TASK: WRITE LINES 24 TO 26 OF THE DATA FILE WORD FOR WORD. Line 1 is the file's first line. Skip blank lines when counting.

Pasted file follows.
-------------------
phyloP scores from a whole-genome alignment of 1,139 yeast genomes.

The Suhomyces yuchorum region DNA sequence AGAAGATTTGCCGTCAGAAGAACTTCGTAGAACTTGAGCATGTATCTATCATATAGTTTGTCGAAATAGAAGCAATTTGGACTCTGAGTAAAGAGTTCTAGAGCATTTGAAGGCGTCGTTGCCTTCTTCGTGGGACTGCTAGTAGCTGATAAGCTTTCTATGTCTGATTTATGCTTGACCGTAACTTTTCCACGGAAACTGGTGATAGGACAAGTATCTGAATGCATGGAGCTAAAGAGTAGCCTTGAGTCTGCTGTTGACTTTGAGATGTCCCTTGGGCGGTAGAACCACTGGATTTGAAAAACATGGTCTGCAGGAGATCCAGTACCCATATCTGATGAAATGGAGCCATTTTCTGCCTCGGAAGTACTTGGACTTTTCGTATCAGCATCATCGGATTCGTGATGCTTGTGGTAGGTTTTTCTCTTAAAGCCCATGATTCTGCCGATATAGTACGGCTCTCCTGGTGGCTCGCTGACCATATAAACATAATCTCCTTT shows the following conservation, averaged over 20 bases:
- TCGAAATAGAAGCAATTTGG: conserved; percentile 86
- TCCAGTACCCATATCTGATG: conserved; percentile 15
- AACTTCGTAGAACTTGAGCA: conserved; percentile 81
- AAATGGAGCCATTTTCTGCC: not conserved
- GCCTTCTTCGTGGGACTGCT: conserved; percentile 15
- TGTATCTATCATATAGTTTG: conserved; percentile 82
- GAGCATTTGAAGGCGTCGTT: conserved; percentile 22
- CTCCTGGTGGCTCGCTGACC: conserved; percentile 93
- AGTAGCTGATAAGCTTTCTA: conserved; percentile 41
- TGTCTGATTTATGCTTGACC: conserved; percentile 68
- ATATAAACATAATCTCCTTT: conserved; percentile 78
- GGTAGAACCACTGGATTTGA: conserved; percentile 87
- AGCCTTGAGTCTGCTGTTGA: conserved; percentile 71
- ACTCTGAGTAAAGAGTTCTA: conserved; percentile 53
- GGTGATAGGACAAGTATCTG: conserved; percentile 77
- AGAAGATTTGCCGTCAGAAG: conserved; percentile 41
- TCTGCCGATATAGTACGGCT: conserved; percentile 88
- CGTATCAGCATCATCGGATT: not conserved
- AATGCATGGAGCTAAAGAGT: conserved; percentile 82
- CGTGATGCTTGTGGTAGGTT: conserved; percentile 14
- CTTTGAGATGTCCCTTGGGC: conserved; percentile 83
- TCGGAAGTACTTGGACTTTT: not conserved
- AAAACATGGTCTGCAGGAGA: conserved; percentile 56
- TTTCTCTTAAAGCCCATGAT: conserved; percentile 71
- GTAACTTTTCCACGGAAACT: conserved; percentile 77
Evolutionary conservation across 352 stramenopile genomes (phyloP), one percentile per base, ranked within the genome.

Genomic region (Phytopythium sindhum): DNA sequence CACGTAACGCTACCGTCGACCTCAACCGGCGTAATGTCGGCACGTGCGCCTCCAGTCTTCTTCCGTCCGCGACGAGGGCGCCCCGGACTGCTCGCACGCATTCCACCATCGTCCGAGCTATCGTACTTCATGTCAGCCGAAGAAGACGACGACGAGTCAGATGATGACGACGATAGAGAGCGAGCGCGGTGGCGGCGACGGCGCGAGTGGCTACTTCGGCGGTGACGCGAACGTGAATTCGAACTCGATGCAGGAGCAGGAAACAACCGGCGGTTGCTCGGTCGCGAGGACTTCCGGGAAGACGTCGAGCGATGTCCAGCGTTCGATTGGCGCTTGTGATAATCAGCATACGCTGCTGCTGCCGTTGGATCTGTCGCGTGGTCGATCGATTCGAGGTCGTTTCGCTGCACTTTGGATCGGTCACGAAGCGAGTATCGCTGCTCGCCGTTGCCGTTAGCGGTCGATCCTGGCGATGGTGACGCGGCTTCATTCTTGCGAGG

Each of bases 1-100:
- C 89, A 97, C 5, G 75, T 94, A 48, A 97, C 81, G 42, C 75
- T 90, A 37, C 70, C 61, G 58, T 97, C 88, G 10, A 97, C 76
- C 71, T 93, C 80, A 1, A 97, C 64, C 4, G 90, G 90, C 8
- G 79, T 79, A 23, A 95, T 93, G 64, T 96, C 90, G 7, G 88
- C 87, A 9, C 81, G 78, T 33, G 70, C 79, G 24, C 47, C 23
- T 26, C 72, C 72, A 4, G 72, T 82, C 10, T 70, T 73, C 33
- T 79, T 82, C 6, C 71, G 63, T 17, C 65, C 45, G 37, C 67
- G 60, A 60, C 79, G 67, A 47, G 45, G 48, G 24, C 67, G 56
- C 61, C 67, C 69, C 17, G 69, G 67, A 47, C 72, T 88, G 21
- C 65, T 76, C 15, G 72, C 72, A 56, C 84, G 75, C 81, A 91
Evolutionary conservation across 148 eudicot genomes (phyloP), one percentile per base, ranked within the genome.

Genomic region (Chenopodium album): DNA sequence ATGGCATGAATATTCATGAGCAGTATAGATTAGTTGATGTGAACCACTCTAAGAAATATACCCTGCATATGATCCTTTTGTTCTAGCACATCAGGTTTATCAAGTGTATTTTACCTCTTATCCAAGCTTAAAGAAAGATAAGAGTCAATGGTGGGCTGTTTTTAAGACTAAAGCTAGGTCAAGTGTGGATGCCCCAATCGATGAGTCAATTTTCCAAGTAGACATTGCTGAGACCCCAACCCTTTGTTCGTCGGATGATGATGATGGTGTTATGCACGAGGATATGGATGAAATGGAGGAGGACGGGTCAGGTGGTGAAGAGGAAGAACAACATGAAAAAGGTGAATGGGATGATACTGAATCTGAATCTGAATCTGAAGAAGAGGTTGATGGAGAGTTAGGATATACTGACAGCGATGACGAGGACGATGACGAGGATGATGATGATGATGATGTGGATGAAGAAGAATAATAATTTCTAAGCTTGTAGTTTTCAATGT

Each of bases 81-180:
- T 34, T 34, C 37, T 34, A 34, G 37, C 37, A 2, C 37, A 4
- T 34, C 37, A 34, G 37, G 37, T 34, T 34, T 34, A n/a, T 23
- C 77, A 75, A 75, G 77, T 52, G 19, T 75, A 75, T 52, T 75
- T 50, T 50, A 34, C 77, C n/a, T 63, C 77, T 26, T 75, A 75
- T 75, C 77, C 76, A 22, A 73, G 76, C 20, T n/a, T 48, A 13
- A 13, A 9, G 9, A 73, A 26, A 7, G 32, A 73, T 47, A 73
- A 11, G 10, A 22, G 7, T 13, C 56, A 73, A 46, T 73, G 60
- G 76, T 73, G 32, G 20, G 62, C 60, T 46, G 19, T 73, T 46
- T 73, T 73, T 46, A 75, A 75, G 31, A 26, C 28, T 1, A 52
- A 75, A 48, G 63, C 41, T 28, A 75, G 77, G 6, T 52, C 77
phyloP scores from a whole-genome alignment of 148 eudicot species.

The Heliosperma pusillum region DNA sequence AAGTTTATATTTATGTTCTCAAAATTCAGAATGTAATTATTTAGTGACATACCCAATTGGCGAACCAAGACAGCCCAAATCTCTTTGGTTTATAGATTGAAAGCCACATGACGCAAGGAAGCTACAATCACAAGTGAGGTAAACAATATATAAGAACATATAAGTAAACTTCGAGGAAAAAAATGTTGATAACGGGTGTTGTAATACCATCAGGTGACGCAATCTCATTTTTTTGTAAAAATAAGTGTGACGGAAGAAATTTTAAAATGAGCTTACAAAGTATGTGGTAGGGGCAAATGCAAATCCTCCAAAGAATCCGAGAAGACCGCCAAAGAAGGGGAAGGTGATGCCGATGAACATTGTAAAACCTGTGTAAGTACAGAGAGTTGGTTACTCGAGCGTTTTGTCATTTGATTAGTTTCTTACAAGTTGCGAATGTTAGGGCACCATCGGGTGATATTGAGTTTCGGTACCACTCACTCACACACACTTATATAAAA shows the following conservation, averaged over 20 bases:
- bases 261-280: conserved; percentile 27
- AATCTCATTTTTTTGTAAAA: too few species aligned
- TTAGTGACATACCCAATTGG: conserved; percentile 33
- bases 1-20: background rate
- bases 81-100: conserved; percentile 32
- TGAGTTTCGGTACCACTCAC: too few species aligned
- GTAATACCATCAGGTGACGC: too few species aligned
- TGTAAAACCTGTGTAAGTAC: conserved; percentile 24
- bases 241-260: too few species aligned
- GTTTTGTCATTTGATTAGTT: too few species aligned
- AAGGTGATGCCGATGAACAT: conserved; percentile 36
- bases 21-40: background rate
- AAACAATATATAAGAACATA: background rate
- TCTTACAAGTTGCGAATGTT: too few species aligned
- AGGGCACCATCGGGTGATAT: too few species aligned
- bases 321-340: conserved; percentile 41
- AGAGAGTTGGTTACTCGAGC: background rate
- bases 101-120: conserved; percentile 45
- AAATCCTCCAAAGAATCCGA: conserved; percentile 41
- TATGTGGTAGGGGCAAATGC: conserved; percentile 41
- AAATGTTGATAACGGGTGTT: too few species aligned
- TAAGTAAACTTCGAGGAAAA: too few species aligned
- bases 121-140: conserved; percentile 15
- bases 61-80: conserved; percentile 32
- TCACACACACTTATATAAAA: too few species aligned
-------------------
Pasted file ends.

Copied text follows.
- TCGGAAGTACTTGGACTTTT: not conserved
- AAAACATGGTCTGCAGGAGA: conserved; percentile 56
- TTTCTCTTAAAGCCCATGAT: conserved; percentile 71